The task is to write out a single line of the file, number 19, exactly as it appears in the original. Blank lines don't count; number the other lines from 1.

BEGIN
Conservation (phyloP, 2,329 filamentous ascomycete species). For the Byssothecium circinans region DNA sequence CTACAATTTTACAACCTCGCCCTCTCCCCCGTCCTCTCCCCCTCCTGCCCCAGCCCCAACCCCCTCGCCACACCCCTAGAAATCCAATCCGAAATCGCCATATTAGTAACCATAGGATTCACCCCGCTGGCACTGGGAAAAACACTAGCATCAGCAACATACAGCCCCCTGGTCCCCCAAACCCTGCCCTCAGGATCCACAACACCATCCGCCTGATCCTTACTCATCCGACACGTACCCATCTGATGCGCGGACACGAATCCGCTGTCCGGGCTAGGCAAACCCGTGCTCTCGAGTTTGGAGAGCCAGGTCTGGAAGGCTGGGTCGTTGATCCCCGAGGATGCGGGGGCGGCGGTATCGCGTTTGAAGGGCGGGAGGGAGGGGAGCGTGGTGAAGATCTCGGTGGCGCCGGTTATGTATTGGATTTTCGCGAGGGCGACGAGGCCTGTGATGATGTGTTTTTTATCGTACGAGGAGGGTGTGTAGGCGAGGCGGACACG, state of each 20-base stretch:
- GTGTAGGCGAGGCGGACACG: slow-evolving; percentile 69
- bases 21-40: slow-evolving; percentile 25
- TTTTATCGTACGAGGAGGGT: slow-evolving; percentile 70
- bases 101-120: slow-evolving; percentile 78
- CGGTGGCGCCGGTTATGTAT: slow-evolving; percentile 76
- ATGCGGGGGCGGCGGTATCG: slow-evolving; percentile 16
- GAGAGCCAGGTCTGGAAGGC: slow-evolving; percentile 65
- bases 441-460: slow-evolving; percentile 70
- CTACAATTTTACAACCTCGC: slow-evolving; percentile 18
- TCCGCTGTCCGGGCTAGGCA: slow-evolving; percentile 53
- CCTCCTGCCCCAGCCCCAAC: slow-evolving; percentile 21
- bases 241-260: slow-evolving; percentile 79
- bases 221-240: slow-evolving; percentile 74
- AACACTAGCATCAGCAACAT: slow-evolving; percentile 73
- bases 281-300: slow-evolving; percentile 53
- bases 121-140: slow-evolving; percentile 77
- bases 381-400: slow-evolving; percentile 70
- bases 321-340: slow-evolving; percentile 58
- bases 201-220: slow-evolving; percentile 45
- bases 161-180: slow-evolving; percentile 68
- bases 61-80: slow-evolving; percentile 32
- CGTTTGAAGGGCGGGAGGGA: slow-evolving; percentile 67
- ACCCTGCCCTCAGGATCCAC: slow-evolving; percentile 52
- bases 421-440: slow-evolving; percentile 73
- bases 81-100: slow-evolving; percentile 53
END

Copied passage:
- bases 321-340: slow-evolving; percentile 58